Unfortunately, it's not. It's an unbelievably grim survival story, and almost all of the characters die--down to the titular "Seven Eves": seven women, who through parthenogenesis and genetic engineering, are all that's left to revive the human race. (I will say that this is the most scientifically dubious part of the entire book; I did a few searches, and what I read suggests to me that parthenogenesis is pretty much impossible.) After this, we take a five-thousand-year-leap into the future, wherein the seven races the "Eves" have spawned, now three billion strong, are working from their own tremendously advanced orbital habitats to make a barren Earth once again able to support life.
This last section is very much a love-it-or-hate-it sort of thing. It has better-written and more interesting characters, but the science seems to get more implausible with each passing page. Handwavium abounds, needless to say. And the ending, to me, was totally unsatisfying. There's no sense of closure or emotional punch; it just peters out, and cheapens the epic struggle that came before it.
Still, this was definitely a hard-science-fiction event, and I can certainly understand why it's praised and why it's been up for various awards. I don't regret reading it, but in the end, it's not my kind of book.
For the first two-thirds of the story, I wasn’t sure this book knew what it wanted to be–either a contemporary fantasy, magical realism, or an absurd tome on the order of Alice’s Adventures in Wonderland. This seemed to vary from chapter to chapter (the chapters alternate viewpoints between the two main characters). Because of this, I felt the story rambled more than a little, so that I wondered when or if it would ever get to some sort of point.
I was never tempted to put the book down though, because Charlie Jane Anders is an excellent writer. Her prose is rich and evocative, and she has a knack for metaphors and similes that turned my fingertips green with envy. She also moved the story right along, so even if I thought we might never get to where we were supposed to go, for the most part I was enjoying the trip.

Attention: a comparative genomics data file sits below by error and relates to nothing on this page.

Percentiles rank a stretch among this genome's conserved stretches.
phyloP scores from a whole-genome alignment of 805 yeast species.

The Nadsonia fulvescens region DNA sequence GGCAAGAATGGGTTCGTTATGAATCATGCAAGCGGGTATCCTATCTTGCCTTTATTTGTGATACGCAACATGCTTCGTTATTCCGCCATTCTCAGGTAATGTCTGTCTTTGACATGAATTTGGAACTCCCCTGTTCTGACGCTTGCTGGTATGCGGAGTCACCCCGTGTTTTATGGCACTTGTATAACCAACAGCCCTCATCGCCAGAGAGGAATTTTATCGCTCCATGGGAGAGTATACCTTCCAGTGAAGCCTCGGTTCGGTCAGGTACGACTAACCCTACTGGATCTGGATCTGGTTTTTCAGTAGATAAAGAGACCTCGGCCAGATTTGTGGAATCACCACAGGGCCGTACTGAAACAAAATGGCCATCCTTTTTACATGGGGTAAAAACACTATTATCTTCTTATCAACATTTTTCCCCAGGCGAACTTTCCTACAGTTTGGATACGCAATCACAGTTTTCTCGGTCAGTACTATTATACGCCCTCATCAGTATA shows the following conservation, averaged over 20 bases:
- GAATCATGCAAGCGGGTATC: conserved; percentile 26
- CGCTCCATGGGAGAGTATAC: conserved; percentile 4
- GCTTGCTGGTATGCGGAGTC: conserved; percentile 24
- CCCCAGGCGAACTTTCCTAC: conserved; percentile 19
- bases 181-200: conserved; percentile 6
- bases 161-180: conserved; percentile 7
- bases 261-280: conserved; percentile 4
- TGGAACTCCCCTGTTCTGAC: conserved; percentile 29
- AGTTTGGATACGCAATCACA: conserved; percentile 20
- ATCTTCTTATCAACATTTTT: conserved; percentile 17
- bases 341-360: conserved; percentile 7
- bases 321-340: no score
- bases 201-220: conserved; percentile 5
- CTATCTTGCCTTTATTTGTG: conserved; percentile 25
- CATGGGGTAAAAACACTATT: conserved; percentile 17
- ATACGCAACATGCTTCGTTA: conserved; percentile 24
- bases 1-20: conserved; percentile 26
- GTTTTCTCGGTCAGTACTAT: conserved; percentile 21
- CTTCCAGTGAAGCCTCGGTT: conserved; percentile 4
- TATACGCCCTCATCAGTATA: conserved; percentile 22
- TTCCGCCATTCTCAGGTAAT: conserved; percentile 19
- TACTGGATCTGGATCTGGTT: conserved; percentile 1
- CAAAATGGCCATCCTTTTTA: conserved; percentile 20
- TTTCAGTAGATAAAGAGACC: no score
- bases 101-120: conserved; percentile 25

The two main characters, Patricia and Laurence, represent the two opposing sides of the author's mythos: magic and science. This is made clear right away, in each of the chapters introducing them. A bird Patricia rescues starts talking to her within the first three pages--and pay close attention to where that bird takes her, because the ending of the book is indicated right then and there. In the second chapter, the bullied nerd Laurence invents a "two-second time machine," which immediately portends the various other things he invents throughout the book, all of which play huge roles in the final showdown. It's a masterful bit of foreshadowing, and also of characterization.
About two-thirds of the way through the book, the author drops the bomb. (Figuratively, from my reaction, and literally in the story.) Looking back now, I can see how carefully the whole thing was set up, and how delicate some of the puzzle pieces were. When everything clicked into place, the book took off like Secretariat exploding out of the starting gate, and all I could do was hang on for what became a helluva ride.
This book takes some pretty familiar tropes and turns them inside out. The only quibble I have with it is the meandering first section, and given the quality of the writing, I didn't mind all that much. Your mileage may vary, of course. In any event, the book is well worth checking out.
This is the final book in the Starbound trilogy, and while I know three books is a real investment to make, this trilogy is worth it. It's also the case that while the authors make laudable attempts to explain what has gone before without bogging down this story, you really owe it to yourself to read the first two books (These Broken Stars and This Shattered World). I think it would be much harder to pick up on what's going on without this background.
But having read the first two books only deepened my enjoyment of the final volume, because all the stray threads are tied together and all the loose ends picked up. About halfway through this book, the four characters from the two previous books meet up with the protagonists of this one, and all six characters take it through the final battle. This shows some very good plotting by Kaufman and Spooner, and my hat's off to them.